. I personally think going up from 5 Meg in 5 Meg out to anywhere from 25 Meg to 1 gig in and half that out and splitting with my dad the cost if he believes the the cellular speeds of 25 meg to 1 gig are better than the fact that DSL is a hard-wired connection.
I think the benefits of a cellular based home internet outweigh that of not even legally broadband DSL when it was sold to us in 2013 when the legislation said three Meg in one Meg out was broadband.
Hopefully this is a "good journey" and not a "Sayonara". (What you say when you kiss your spouse goodbye for what might possibly be the last time because of War or because you're actually finishing off the person you're saying that to, with sayonara literally being "goodbye for (possibly) the last time." ) It's in my dad's court whether we'll be back.
I got some people in either the New York or New Jersey office of Verizon saying that when I mentioned my Data Desert Clause to them and said visible did the math and map work and it should work out, the mid-level manager said it might be good for Verizon to have a similar plan. They said they have to do the math for visible customers for the visible plan and Verizon customers for the Verizon plan, then probably the people at the main Verizon Branch know that visible did approve as far as their concerned the data desert clause and they just got to do the final math and the advocacy with the FCC.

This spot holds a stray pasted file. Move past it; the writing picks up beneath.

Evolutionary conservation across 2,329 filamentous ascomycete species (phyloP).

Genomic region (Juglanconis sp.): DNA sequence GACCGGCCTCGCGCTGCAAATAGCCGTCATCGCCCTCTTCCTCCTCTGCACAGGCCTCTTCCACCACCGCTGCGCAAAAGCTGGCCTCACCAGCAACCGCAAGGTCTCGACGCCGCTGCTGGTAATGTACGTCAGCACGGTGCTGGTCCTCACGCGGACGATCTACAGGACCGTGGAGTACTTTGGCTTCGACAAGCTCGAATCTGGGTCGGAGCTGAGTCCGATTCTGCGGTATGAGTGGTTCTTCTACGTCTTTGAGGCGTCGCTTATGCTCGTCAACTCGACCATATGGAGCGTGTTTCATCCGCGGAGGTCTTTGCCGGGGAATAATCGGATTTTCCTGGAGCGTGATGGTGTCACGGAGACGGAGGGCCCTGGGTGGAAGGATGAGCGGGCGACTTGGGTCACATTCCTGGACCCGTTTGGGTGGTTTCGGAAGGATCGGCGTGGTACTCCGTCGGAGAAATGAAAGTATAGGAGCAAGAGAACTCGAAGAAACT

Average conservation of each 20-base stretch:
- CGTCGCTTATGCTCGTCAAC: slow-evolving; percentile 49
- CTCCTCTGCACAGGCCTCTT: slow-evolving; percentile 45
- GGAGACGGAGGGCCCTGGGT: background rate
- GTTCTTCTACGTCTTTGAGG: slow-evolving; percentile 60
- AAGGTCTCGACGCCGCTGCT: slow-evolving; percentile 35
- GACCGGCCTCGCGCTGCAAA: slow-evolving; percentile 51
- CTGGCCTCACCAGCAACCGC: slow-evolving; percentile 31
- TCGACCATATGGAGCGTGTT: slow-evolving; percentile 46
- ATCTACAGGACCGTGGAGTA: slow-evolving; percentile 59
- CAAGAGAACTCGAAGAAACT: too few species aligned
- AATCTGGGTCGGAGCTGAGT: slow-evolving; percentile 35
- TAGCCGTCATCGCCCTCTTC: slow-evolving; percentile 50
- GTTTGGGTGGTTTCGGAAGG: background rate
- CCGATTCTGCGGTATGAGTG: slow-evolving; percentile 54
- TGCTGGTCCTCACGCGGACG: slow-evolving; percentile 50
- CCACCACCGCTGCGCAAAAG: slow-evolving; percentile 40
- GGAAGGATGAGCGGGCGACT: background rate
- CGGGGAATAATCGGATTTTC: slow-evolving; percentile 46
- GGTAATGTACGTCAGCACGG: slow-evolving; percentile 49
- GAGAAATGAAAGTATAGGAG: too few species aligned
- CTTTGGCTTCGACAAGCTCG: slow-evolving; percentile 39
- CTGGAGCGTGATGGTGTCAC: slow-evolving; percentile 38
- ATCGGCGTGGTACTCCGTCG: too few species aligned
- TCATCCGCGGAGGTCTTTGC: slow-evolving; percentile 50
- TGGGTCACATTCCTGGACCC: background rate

I guess you could think of Verizon as the real world cell phone company, and visible as the virtual world cell phone company. Sort of like how Yum brands have different restaurant themes all over the same company. It's more interesting to call them Kentucky fried Chicken Pizza Hut and Taco Bell than to call them Yum Chicken, Yum Pizza and Yum Mexican.
So I could probably assume that Verizon okayed visible to have the data desert clause and the only obstacle left is the FCC. Also Verizon might want to do that data desert clause for themselves too.
Sometimes you talk about the two companies like they're separate companies and sometimes you talk about them like they're the same.
By the way I would have had 4G home internet from T-Mobile except I'm in the exact same 4G blind spots T-Mobile inherited from Sprint. So T-Mobile has the plan but not the coverage and won't until 5G comes here. Meanwhile visible has the 4G coverage I assume (never really tested my speed because I just used it as a stationary cellular modem and do most of my phone business on a different phone provided by my parents).
Maybe I could talk my parents into getting rid of DSL and accessing home internet through visible hotspot which currently already is better than DSL, and that's just one imagine 4 such devices and at the same time save some money on cell phone bills if you're willing to deal digital only and pay phones with cash only (actually a virtual cash equivalent. As part of your brand you don't do things in stores or by mail usually)